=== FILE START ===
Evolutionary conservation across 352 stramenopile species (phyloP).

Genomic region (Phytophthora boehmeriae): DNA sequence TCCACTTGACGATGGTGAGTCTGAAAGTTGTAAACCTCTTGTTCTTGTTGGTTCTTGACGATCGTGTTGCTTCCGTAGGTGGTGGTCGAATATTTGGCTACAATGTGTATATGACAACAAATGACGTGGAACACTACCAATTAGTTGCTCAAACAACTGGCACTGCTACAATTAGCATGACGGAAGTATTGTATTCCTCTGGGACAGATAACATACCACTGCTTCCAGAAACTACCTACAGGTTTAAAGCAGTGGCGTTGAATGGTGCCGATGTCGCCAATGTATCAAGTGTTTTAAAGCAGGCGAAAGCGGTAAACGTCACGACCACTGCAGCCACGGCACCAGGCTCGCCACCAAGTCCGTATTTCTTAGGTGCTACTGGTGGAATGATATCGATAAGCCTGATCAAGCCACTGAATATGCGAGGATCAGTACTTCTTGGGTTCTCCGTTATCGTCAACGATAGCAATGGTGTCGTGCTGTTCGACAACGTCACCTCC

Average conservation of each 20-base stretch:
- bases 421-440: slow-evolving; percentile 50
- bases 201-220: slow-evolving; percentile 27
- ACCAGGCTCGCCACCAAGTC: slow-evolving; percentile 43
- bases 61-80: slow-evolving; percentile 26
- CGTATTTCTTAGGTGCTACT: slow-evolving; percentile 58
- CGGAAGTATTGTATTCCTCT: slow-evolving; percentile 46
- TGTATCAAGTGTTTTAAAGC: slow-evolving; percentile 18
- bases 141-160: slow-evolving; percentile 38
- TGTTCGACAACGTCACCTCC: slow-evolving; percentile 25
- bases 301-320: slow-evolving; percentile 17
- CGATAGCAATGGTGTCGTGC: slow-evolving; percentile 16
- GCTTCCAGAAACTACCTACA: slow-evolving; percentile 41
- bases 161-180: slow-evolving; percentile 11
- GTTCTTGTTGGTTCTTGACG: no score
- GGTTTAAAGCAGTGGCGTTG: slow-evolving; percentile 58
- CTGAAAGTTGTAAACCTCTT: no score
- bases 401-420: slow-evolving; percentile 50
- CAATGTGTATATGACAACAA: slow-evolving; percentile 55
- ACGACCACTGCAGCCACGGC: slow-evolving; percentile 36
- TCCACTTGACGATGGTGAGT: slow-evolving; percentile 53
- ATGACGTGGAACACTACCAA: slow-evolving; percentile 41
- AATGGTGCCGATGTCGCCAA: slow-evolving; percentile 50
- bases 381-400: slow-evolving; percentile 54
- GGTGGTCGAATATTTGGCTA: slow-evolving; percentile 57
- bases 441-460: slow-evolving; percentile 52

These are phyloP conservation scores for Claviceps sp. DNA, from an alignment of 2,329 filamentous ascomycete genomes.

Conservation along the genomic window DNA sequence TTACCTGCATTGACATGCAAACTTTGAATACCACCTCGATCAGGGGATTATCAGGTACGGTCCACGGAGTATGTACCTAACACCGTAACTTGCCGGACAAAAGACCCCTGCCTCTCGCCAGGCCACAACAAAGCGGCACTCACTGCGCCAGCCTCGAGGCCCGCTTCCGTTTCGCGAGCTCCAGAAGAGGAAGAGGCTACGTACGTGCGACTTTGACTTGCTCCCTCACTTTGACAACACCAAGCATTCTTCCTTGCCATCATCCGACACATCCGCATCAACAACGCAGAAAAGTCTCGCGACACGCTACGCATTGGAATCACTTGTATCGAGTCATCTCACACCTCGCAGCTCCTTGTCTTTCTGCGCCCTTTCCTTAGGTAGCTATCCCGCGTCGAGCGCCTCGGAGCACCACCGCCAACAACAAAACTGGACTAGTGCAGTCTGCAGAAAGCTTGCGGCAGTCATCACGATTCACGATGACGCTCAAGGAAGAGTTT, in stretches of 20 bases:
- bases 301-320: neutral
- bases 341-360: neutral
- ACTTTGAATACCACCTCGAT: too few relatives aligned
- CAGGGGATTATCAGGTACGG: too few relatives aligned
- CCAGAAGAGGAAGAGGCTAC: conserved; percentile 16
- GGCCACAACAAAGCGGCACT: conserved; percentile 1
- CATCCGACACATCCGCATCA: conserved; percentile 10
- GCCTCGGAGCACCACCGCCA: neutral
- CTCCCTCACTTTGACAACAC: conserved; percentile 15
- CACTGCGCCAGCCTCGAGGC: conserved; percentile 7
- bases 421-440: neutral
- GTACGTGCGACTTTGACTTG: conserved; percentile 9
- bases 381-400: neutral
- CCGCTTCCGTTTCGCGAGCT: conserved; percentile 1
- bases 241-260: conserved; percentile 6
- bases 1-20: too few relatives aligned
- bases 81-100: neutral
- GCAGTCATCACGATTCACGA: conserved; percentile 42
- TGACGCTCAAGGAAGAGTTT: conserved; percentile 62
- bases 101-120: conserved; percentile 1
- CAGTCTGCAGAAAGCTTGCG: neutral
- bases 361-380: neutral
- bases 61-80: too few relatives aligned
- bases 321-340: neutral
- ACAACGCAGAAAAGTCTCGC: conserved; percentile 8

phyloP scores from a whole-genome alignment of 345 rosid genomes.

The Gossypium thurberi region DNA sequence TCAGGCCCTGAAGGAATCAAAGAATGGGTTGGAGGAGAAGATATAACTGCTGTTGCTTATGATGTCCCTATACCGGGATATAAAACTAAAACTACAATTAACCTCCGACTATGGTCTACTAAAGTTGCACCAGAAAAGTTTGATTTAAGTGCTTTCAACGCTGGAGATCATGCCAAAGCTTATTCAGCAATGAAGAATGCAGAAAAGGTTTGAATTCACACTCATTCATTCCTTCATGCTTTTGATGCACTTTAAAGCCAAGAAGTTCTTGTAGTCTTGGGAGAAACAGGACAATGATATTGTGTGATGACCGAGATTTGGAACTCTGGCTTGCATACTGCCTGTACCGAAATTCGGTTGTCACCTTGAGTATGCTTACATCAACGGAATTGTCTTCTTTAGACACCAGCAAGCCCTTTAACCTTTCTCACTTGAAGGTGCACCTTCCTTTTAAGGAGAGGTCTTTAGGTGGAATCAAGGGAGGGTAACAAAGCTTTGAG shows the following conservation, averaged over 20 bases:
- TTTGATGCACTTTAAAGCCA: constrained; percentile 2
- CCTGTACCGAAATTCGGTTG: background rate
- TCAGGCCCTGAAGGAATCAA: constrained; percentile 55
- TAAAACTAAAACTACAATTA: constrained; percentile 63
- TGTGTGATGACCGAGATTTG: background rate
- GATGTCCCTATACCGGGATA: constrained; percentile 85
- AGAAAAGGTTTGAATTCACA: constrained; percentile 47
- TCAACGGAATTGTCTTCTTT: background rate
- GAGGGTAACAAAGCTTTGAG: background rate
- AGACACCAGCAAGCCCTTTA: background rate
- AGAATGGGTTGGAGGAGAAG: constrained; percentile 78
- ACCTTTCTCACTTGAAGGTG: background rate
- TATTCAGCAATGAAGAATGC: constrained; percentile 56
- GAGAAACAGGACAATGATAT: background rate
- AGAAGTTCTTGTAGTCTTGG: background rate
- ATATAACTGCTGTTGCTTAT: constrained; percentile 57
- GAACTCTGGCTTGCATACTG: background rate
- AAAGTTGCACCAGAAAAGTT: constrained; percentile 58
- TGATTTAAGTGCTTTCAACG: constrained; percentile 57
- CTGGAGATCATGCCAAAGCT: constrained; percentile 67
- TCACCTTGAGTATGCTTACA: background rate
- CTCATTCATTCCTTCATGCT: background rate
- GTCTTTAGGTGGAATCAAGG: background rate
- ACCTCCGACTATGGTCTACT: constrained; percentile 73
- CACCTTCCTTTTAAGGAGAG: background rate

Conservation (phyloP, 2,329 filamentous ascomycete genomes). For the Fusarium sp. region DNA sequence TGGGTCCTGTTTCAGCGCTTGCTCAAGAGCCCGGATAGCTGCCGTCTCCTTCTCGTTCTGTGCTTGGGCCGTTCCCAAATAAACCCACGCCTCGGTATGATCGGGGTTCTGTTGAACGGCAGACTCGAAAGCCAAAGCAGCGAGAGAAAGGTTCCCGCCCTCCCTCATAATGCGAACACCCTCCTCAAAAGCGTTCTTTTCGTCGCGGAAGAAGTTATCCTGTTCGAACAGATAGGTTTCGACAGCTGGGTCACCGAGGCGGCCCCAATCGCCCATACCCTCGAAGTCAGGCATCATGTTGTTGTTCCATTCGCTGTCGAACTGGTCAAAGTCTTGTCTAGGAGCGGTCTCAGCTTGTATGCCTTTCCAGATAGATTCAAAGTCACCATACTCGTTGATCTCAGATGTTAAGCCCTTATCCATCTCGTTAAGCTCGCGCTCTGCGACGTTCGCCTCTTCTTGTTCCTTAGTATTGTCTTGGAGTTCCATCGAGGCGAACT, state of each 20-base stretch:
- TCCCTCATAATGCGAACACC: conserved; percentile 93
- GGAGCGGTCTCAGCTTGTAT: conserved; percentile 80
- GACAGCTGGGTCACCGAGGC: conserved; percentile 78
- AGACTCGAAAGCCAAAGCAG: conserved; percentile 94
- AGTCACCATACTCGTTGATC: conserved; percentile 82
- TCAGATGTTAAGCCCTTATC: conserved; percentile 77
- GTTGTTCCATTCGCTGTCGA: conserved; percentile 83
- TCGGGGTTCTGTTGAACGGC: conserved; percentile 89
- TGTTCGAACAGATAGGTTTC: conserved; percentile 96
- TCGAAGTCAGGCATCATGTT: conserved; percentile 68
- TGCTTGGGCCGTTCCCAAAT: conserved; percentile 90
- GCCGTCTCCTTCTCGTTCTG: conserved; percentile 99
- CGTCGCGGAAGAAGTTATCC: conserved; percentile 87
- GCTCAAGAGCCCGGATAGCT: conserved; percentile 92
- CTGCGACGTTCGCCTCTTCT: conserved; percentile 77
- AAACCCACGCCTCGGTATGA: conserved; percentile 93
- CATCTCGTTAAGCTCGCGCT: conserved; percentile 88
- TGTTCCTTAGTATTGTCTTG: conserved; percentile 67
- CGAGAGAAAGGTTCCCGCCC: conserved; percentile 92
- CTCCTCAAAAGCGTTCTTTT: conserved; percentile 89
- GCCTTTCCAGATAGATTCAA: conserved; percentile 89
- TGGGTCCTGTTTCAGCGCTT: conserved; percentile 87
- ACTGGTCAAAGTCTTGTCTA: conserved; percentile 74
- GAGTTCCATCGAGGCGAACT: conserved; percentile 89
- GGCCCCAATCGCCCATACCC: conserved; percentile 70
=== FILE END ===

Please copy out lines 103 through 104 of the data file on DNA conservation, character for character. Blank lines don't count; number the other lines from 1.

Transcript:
- CTCCTCAAAAGCGTTCTTTT: conserved; percentile 89
- GCCTTTCCAGATAGATTCAA: conserved; percentile 89